Two celebrities, Blake Lively and Ryan Reynolds, got married on a plantation seven years ago. In the past, slaves picked pecans and peaches there. While the Knot is planning on restricting people’s freedom of speech by banning the use of “language that glorifies, celebrates, or romanticizes Southern plantation history,” Pinterest plans on completely removing plantation wedding photos from their platform.

Color of Change, in their letter to Pinterest and Knot Worldwide, wrote that: “The decision to glorify plantations as nostalgic sites of celebration is not an empowering one for the Black women and justice-minded people who use your site.” When did we decide that everything must be empowering? Why not start banning everything that is not made out of cotton candy? Or chocolate. Or tea. One of those definitely empowers me. The vice president of Color of Change went as far as to compare plantations to concentration camps. She (or whatever pronoun she prefers) said that it would be weird and disrespectful to shoot your wedding photos at a site like that. Have you ever seen a photo of a plantation vs. a concentration camp? People have weird fetishes, but I know of no one that would think the view of a concentration camp was “breathtaking.”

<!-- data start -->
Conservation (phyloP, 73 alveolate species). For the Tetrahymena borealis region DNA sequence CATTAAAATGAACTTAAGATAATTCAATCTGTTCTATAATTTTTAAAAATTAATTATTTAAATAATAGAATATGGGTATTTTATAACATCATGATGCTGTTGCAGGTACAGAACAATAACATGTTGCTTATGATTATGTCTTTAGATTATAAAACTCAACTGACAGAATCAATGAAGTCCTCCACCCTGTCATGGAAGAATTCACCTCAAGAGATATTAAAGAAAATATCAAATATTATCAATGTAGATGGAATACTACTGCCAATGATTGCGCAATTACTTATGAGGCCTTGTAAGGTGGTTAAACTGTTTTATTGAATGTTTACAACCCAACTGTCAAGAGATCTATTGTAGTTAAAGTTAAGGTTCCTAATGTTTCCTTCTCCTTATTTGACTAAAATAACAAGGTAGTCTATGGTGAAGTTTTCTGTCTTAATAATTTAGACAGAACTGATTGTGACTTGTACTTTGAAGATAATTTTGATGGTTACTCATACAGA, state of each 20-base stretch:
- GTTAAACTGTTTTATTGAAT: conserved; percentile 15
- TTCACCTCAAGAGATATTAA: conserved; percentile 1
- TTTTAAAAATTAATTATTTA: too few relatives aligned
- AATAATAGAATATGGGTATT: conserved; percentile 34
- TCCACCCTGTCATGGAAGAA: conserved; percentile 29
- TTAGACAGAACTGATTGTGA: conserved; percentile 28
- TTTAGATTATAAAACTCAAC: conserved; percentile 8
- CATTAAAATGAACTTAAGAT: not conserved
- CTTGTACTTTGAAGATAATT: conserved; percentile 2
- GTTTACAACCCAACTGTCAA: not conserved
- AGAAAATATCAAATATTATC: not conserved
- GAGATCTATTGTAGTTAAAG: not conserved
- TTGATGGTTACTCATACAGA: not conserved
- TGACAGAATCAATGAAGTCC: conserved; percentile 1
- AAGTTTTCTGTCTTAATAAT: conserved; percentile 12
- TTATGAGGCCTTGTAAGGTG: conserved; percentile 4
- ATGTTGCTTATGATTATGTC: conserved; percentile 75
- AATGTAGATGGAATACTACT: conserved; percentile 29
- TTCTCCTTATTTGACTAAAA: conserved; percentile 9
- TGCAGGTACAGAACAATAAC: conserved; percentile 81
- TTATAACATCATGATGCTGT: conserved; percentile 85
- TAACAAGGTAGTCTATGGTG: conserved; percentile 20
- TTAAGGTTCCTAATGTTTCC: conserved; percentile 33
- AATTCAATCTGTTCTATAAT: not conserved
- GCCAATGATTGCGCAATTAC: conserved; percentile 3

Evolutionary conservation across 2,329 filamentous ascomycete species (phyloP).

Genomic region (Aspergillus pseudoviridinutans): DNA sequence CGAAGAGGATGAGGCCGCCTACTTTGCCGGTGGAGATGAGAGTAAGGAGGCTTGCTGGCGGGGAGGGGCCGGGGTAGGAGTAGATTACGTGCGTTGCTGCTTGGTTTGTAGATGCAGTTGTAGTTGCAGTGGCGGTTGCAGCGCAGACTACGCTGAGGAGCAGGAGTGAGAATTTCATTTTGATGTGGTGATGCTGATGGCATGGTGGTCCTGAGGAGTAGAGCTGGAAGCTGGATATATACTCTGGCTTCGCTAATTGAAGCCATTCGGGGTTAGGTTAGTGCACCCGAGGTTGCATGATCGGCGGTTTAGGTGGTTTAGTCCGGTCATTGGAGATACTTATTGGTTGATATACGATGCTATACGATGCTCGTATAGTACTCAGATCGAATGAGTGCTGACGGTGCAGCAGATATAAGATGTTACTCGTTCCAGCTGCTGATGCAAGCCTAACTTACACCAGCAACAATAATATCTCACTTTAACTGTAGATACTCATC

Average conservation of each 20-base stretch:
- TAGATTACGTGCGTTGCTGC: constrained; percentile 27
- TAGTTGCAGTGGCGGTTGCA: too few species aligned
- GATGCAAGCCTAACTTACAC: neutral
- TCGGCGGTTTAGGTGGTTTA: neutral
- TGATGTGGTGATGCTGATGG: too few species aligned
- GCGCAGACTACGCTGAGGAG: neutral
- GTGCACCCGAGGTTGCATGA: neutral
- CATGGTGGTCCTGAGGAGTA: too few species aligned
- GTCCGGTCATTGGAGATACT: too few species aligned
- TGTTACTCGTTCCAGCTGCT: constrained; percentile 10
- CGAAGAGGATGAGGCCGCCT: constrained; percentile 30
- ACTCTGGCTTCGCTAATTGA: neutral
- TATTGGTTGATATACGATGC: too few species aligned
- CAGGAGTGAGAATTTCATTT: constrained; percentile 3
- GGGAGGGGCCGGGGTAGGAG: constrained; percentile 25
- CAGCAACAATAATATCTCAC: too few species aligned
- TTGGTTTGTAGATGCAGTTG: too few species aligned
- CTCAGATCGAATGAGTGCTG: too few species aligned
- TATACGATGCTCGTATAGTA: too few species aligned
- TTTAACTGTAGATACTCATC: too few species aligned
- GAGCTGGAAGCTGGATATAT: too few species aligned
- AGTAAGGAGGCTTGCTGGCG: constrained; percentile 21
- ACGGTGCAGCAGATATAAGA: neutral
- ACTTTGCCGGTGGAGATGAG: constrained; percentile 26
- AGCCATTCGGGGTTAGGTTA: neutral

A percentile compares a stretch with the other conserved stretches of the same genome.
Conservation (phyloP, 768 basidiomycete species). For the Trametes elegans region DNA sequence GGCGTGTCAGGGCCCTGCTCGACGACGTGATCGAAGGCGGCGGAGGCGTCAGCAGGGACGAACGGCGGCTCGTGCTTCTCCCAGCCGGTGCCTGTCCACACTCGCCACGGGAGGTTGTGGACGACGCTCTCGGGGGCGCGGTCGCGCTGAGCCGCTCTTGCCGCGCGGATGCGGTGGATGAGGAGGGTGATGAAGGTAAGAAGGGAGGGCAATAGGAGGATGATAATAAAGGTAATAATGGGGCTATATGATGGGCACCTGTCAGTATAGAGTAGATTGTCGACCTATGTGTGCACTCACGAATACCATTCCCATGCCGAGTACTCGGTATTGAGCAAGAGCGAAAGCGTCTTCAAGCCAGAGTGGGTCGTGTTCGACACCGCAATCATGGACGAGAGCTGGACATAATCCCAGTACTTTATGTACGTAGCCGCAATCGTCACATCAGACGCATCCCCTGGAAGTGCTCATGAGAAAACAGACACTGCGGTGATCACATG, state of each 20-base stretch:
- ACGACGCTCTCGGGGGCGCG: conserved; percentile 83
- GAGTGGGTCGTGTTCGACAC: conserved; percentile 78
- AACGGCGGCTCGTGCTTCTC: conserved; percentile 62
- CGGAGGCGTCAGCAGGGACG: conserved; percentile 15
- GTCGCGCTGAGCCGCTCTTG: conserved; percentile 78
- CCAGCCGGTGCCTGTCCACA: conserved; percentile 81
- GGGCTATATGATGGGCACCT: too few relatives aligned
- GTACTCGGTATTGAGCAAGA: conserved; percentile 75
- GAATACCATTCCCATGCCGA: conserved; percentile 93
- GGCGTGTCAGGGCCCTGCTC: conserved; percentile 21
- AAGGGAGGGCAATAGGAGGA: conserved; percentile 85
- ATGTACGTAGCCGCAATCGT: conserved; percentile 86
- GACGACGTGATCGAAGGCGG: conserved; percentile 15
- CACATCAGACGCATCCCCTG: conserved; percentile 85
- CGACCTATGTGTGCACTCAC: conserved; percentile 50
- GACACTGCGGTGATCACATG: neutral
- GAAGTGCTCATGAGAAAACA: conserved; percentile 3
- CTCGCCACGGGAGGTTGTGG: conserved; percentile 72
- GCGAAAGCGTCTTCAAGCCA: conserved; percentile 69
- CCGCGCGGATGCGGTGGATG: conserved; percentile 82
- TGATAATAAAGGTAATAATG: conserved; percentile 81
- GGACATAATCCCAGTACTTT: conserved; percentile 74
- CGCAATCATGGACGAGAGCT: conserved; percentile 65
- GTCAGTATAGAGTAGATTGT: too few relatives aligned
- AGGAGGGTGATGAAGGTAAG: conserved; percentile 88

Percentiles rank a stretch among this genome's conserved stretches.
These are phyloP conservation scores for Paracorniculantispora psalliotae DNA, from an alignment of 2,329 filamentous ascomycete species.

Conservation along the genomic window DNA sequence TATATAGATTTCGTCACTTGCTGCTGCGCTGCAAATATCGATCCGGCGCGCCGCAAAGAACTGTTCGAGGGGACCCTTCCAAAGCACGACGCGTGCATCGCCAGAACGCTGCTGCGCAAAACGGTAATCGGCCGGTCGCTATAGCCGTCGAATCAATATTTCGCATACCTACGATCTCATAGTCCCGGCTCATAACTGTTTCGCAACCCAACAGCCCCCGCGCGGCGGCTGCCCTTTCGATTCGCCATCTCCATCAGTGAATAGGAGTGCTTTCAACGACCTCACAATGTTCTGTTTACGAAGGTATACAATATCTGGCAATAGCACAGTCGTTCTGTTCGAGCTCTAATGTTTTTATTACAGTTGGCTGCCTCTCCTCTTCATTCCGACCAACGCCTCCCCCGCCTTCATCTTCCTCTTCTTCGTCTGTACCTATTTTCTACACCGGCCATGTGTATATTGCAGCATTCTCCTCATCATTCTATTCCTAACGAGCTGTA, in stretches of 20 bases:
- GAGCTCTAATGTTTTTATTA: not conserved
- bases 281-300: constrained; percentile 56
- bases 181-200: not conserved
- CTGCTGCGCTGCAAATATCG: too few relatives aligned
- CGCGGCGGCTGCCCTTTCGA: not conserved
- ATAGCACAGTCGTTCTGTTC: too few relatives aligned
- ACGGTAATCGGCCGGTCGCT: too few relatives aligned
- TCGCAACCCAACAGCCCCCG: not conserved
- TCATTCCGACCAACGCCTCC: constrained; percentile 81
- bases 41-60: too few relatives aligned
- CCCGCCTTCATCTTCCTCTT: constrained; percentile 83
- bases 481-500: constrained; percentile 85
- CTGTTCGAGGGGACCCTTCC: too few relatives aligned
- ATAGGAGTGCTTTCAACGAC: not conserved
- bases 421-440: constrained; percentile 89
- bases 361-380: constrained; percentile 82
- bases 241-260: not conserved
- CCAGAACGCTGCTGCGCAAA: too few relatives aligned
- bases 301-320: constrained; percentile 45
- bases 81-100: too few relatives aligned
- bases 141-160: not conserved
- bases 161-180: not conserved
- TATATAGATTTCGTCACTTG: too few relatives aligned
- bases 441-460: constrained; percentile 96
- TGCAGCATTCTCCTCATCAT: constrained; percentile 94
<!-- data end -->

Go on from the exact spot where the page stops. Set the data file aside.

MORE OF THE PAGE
Last time I checked, a beautiful view was a beautiful view. When you take photos while on vacation, do you think about all the people that were injured or killed nearby? If not, then you probably should. According to some people, anyway.

There was a time when BuzzFeed was a place where you would watch silly videos and take some quizzes. Now, they are a source of news. All of the above was published in their report a couple of days ago. I was unable to find any updates to Pinterest’s terms of use just yet.

We have gone through this before. These are private companies. Why are people getting so outraged? They can do pretty much whatever they can. You go to the store, you see a product you do not like, you simply leave it there on the shelf for someone else to pick up (or not). You do not buy it simply to complain about how terrible it is. That would be a waste of everyone’s time. The simplest way to stop all that nonsense is to completely abandon social media platforms which are becoming problematic for you. If you are not ready to do just that, then I would recommend taking a deep breath and staying calm. It is what it is.